Second, breath pressure builds up behind the tongue and alveolar ridge. This is called the closure stage.

Third, the contact between the tongue and alveolar ridge is broken as the breath and sound are released. This is called the release stage.

(Much of what follows is either paraphrased or taken directly from the sources cited above, tailored to address the OP’s inquiry and to meet the conditions of the investor’s bounty. Where I could not find a direct reference in the source texts, my conclusions are based on personal observation of my own speech. [I am a native speaker of General American English.] I’ve marked such instances with an asterisk.)

“In connected speech, each sound is, to some extent, shaped by the sounds that occur before and after it, so that every phoneme produced in speech is a variant form of an idealized or perceptually categorized speech sound.” – Edwards, p. 58. “When oral stops [such as [d]] are produced in ordinary connected speech, the [third stage, or] release stage may be missing, due to the influence of neighbouring sounds.” – Davenport and Hannahs, p. 21

The /d/ that occurs in the contractions (also known as auxiliary reductions) I’d, you’d, he’d, she’d, it’d, we’d, they’d, that’d, there’d, what’d, where’d, when’d, who’d, why’d, how’d, etc. is called the clitic form of the auxiliaries would, had, and did. This /d/ is realized in connected speech by several varied pronunciations, or allophones, depending on its phonemic environment (I’ve marked each variation as audible, less audible, inaudible, and/or no audible release):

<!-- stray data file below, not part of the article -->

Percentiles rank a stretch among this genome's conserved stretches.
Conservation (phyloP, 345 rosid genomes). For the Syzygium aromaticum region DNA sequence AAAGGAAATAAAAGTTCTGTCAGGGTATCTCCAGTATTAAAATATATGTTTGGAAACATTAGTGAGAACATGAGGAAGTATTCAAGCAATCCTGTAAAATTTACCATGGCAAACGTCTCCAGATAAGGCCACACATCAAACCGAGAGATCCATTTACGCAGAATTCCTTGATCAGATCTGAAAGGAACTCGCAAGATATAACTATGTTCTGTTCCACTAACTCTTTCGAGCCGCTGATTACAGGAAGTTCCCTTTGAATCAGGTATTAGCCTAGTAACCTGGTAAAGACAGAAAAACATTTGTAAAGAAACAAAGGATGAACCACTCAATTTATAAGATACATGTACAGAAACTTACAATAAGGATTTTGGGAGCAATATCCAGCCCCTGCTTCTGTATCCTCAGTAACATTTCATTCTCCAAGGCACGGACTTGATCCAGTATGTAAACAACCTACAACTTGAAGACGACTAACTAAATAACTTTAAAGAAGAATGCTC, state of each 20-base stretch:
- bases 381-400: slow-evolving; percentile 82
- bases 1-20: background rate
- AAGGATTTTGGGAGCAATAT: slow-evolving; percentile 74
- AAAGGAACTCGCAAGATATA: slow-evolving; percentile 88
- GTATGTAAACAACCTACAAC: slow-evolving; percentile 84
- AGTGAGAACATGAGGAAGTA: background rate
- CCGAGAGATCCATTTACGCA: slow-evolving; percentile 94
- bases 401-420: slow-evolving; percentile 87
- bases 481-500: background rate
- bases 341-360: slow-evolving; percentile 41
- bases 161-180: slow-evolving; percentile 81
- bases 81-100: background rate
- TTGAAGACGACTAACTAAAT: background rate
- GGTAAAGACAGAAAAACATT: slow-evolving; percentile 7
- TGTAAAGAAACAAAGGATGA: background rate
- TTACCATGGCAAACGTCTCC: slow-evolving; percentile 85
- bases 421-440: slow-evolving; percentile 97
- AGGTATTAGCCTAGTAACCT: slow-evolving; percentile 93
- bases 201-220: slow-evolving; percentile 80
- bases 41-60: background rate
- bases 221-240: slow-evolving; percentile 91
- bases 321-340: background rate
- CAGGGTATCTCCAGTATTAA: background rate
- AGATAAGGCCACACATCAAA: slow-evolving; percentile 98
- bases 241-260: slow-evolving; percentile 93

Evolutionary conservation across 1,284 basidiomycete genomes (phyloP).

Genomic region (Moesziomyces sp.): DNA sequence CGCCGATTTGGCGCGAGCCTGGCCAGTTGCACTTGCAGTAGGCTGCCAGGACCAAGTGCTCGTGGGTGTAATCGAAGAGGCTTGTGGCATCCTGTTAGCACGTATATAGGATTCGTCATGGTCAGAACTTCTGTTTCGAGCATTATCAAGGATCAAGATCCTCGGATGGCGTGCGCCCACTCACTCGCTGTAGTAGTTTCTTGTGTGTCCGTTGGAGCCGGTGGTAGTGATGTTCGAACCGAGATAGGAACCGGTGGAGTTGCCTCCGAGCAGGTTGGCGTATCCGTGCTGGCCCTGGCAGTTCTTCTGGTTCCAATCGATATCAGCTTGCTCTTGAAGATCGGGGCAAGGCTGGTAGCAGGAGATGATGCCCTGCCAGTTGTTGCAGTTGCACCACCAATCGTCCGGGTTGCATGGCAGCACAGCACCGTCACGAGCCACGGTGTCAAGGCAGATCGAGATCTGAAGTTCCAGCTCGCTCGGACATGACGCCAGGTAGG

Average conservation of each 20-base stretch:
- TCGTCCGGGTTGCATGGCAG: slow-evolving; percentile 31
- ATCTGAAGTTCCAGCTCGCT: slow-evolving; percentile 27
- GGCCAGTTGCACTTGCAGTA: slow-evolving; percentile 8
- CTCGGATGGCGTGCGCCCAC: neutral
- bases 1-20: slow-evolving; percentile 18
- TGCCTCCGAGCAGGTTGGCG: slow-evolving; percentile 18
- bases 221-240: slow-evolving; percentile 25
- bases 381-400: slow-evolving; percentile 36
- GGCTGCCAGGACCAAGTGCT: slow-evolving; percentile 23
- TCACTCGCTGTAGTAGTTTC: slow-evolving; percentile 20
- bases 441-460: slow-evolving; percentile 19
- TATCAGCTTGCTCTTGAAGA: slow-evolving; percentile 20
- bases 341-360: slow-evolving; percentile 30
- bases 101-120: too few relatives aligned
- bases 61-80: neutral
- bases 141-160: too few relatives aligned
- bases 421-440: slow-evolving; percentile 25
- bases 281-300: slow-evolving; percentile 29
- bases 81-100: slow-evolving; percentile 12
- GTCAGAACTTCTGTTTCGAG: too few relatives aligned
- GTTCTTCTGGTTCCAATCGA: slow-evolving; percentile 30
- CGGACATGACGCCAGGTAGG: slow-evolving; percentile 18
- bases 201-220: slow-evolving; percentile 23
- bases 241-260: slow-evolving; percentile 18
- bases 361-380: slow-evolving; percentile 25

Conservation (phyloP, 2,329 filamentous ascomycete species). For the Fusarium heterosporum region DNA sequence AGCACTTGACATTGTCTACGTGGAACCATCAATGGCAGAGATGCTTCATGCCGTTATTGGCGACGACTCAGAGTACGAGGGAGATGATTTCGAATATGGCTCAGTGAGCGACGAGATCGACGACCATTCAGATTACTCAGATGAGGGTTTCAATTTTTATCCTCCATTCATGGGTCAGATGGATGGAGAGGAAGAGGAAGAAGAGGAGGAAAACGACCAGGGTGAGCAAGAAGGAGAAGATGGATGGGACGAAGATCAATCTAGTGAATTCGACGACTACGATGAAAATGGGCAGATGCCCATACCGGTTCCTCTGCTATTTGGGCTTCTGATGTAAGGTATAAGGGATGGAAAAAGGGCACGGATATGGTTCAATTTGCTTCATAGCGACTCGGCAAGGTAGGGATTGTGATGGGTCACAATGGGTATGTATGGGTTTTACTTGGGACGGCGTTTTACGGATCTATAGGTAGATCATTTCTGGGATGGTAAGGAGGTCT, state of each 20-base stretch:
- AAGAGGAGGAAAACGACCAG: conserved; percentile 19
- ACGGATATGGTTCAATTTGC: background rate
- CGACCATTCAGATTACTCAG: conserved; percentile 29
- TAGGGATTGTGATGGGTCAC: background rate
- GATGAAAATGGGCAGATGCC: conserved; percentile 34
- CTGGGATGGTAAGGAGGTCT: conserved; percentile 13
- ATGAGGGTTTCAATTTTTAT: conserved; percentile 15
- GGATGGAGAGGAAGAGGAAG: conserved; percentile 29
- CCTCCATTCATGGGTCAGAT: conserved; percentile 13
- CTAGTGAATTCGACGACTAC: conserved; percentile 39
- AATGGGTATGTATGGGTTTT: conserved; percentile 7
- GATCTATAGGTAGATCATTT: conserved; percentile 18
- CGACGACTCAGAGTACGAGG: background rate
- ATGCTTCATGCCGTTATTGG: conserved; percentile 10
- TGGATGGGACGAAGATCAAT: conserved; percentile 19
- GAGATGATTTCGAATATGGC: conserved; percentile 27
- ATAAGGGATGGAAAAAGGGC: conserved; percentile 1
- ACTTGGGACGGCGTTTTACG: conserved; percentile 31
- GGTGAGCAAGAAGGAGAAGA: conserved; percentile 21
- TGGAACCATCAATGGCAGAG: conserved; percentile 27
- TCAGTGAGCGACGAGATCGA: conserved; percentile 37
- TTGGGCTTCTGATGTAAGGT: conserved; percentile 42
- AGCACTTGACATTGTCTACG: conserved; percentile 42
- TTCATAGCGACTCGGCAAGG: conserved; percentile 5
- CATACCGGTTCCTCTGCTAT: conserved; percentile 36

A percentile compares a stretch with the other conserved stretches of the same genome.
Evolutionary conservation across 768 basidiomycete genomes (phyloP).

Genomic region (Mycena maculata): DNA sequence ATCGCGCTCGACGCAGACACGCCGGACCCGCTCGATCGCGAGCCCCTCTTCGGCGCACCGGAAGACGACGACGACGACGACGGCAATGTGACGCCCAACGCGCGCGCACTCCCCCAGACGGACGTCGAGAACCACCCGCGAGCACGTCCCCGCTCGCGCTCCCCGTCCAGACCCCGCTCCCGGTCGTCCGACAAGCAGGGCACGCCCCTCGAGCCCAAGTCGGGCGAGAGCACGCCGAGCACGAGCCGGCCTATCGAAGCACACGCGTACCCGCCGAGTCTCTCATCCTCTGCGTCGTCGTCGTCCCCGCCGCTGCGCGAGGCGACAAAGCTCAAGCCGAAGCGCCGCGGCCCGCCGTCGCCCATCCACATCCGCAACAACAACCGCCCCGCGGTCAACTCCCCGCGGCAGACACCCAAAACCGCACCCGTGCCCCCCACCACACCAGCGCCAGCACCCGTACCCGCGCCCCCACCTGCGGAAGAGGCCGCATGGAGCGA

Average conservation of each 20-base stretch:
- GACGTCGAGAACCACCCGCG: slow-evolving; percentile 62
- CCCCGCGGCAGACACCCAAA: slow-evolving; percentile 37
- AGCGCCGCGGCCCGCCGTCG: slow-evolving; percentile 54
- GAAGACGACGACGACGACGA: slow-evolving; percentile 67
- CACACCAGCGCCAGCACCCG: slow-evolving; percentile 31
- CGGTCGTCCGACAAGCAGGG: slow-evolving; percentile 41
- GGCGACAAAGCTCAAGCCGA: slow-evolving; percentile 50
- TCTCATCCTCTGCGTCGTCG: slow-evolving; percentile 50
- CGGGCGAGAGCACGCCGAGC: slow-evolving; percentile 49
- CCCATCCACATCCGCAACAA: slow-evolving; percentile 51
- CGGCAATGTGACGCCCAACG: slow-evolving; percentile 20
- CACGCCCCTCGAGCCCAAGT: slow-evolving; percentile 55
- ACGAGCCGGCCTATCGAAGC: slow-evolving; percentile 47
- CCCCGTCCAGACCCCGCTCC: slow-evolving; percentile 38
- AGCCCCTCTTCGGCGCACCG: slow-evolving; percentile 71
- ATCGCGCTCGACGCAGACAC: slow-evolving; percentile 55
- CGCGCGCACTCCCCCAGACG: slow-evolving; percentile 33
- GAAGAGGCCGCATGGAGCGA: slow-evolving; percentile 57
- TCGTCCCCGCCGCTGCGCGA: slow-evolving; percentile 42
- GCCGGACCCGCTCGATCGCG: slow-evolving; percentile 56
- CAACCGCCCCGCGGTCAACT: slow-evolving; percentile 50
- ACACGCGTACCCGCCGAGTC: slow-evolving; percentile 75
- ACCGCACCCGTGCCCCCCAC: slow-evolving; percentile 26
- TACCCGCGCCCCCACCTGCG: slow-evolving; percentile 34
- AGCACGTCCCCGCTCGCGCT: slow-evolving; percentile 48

Before [h], manner and place of articulation of this /d/ is standard (standard for English, that is) in careful, highly articulated speech: ‘I’d hide’ = [aɪdhaɪd̚] However, it is often wholly or partly devoiced. In hurried or casual speech, a very brief or very weak contact between the tip of the tongue and the alveolar ridge may result in the /d/ being pronounced more as an alveolar tap or flap.* [Audible/less audible]

Before [w], pronunciation is standard: ‘I’d wait’ = [aɪdwet̚] In hurried or casual speech, a very brief or very weak contact between the tip of the tongue and the alveolar ridge may result in the /d/ being pronounced more as an alveolar tap or flap.* [Audible]

Before [f] and [v], pronunciation is standard, albeit devoiced or only briefly voiced before [f]: ‘I’d find’ = [aɪdfaɪnd], ‘I’d vote’ = [aɪdvot̚]. In hurried or casual speech, a very brief or very weak contact between the tip of the tongue and the alveolar ridge may result in the /d/ being pronounced more as an alveolar tap or flap.* [Audible]

Before vowels, the clitic /d/ is flapped: ‘I’d agree’ = [aɪɾǝgɹi]. [Audible] “As well as being influenced by surrounding consonants, the alveolar stops also show variation between vowels in a number of varieties of English, though here the assimilation involves manner rather than place of articulation. A well-known instance of this is the phenomenon of ‘flapping’ found in many North American and Northern Irish accents of English, . . . the [d] being replaced by a sound involving voicing and a very brief contact between tongue tip and alveolar ridge. This sound is known as a voiced alveolar flap and is transcribed as [ɾ].” (Davenport and Hannahs, p. 26. Note: CGEL (p. 1616) states, “The clitic /d/ occurs only after vowels.” This convention often leads to the contractions it’d, that’d, and what’d being pronounced as id, thad, and wud: ‘It’d be fine’ = [ɪd̚bi faɪn̚], ‘That’d be great’ = [ðæd̚bi gɹet̚], ‘What’d you think’ = [wʌʤju θiŋk]. When’d, which is rarer than the other contractions, and whose “d” occurs only as the clitic form of “did,” occurs mostly before “you” and is therefore subject to palatalization: When’d you get here? = [wɛnʤju gɛʔt‿hiɹ].*